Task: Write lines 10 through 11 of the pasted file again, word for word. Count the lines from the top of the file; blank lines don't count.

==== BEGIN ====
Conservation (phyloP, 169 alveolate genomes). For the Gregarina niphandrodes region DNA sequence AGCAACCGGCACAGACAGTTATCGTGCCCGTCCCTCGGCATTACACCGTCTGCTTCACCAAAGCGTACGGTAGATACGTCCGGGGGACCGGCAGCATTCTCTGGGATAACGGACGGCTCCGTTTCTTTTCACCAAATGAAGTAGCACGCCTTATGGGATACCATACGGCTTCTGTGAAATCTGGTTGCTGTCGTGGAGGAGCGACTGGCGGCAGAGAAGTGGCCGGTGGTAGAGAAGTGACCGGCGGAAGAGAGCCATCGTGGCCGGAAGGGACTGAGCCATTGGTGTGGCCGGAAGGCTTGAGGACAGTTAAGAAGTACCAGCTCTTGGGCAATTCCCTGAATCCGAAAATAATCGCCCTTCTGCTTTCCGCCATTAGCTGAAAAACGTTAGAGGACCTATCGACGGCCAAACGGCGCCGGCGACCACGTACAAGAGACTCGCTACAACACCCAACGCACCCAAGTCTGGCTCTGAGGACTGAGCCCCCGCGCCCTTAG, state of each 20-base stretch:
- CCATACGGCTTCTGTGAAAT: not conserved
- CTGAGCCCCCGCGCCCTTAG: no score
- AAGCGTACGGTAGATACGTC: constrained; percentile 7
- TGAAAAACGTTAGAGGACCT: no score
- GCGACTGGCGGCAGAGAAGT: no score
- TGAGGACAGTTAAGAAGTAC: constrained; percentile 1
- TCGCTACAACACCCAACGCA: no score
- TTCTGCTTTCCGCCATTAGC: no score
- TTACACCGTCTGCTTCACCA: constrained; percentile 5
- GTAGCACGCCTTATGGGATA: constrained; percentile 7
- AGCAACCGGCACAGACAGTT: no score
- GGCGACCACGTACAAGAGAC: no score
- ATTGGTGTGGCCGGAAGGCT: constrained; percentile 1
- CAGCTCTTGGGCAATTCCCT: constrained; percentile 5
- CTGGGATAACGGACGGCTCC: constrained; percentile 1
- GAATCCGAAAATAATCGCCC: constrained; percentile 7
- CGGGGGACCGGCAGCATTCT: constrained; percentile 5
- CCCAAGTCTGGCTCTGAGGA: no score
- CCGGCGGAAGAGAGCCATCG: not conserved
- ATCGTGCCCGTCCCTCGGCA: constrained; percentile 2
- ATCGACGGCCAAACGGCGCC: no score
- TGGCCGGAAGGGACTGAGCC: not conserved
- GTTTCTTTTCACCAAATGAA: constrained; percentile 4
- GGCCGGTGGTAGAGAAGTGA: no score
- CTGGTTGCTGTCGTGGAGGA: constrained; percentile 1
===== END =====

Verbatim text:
- TTACACCGTCTGCTTCACCA: constrained; percentile 5
- GTAGCACGCCTTATGGGATA: constrained; percentile 7